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7 Reasons Why We Love Nursing Assistants

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Nursing assistants are a vital part of the health-care team, and they work hard to care for patients while lightening the load for their nurses. Since National Nursing Assistants’ Week happens to run from June 9 to 16, now is a great time to recognize their contributions to health care. As our tribute to nursing assistants during their special week, we’d like to cover a few of the many ways they help patients and nurses on a daily basis. Here are 7 of the things that nursing assistants do (one for each day of National Nursing Assistants’ Week) regularly to keep patients as safe, as healthy, and as comfortable as possible:

  1. Assist Patients with Personal Hygiene

In long-term and acute-care settings, patients often aren’t able to perform many of the daily activities that they’ve become accustomed to doing on their own. Daily hygiene tasks, for instance, are often difficult for patients to complete following major illness or injury. Thankfully, nursing assistants are there to help with daily hygiene tasks, like showering and shaving, so that patients are able to look and feel their best, even when dealing with serious health issues.

  1. Keep Patients’ Rooms Clean and Safe

Nursing assistants do a lot to keep patients safe, including keeping patients’ rooms clean and clutter-free. This is important, because for many patients, like those recovering from recent surgery, a fall can cause very serious injury. By maintaining clean living spaces for patients, nursing assistants improve patients’ quality of life while reducing potential tripping hazards.

  1. Help with Medical Procedures

Some of the medical procedures that nurses need to perform can’t be done safely or efficiently without assistance. Because of this, nursing assistants help nurses complete a wide range of different medical procedures by repositioning patients, providing comfort, and more. In settings where the nurse-to-patient ratio is poor, this assistance is absolutely indispensable. In some cases, like those involving cardiopulmonary arrest, nursing assistants help nurses and other health-care workers save patients’ lives.

  1. Respond to Patients’ Call Lights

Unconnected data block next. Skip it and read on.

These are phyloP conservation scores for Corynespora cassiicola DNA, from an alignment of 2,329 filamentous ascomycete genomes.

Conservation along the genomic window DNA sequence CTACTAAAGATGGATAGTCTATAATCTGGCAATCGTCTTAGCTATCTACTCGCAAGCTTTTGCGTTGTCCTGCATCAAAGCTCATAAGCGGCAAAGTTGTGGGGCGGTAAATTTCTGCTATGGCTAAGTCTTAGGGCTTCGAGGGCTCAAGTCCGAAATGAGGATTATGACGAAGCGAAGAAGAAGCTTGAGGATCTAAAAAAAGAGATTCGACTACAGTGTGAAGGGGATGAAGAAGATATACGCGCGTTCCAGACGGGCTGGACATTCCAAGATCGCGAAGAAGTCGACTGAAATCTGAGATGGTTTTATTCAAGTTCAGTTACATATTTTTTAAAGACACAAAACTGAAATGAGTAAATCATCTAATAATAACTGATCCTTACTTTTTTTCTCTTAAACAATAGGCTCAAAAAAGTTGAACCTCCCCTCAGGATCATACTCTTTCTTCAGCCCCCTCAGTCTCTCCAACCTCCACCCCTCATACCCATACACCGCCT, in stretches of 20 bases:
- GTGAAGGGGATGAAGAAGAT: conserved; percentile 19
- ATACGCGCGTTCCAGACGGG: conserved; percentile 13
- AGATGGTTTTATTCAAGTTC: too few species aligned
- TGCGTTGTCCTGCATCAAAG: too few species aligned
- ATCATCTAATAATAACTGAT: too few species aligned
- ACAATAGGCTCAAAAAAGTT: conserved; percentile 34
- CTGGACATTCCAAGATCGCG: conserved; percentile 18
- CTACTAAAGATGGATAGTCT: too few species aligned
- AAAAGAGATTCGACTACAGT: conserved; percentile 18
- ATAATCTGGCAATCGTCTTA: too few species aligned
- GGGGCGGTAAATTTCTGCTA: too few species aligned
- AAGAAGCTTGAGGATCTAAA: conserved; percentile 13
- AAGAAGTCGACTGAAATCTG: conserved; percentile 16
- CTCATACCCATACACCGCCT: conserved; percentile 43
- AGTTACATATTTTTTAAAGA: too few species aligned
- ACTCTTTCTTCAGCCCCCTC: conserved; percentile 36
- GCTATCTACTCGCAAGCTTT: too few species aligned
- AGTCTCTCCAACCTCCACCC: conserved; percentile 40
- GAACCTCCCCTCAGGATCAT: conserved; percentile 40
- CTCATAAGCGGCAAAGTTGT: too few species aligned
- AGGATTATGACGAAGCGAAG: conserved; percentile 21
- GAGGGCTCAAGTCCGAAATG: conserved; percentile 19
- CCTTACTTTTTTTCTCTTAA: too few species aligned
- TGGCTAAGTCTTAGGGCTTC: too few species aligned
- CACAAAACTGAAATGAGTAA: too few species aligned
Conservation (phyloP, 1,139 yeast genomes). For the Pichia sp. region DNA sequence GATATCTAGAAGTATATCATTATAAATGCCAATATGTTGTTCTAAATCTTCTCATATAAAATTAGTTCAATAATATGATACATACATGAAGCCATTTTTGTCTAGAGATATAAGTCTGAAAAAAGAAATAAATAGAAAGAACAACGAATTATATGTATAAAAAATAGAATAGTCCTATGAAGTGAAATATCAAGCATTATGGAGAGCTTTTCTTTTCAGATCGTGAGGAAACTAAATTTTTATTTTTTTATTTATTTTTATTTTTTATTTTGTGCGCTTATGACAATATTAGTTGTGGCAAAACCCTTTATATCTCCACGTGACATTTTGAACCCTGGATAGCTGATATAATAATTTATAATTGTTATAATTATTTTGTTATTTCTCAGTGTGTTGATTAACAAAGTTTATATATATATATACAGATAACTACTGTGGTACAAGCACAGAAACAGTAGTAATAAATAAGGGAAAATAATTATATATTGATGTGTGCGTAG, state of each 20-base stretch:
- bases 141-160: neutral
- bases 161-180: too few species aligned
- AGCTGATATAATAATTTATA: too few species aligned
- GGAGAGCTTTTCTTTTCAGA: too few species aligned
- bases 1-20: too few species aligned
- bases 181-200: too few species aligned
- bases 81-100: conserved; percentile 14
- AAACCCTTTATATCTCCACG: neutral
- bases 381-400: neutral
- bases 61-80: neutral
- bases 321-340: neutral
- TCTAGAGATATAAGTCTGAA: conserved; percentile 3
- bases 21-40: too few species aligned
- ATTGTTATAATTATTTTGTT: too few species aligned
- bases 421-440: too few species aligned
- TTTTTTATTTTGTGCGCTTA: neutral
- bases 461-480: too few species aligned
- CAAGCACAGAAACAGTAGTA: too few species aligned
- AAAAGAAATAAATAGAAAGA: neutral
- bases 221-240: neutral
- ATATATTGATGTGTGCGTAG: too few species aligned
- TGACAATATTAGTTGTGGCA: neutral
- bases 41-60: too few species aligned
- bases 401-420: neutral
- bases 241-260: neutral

When patients turn their call lights on, nursing assistants are usually the first ones to respond. When they do, they never really know what to expect. In some cases, patients simply want some help getting to the bathroom or back into bed. Other times, however, patients are dealing with physical or emotional emergencies, and the quick response of assistive personnel helps to ensure they receive the treatment they need as soon as possible.

  1. Obtain Vital Signs, CBGs, and More

With many nurses caring for more than 5 patients over the course of their shift, it’s simply not possible to obtain all of the assessment information needed without a little help. Nursing assistants provide more than just a little help, however, obtaining vital signs, CBGs, and more for their nursing staff. This help provides nurses with the extra time they need to perform their other duties with care and complete focus. In acute-care settings, it would be extremely difficult for units to function without the help of nursing assistants.

  1. Ambulate Patients

In post-surgical settings, getting patients walking is often an extremely important part of the recovery process. Unfortunately, the risk of these patients falling is often too great to allow them to walk on their own. Thanks to the help of nursing assistants, post-surgical patients are able to get up and move about safely so that they can reduce their risk of developing complications and play an active role in the recovery process. As they help patients ambulate safely, nursing assistants also give patients someone to talk to while walking through the hospital, which is something that makes the experience much more enjoyable.

  1. Provide Emotional Support

Health issues can be very taxing emotionally, and not all patients have the support structure needed to get through serious illness or injury. For instance, many patients in long-term care rarely see friends or family members, and they often have multiple medical issues to worry about. Nursing assistants provide their patients with the care and comfort they need to stay positive through trying times. As a result, it’s not uncommon for nursing assistants to build close relationships with the patients in their care.

Do you work with some amazing nursing assistants? Be sure to let them know how much you appreciate them over the course of the next week. Also, feel free to tell us and our readers about a few of your nursing assistants’ special contributions by leaving a comment in the section below!

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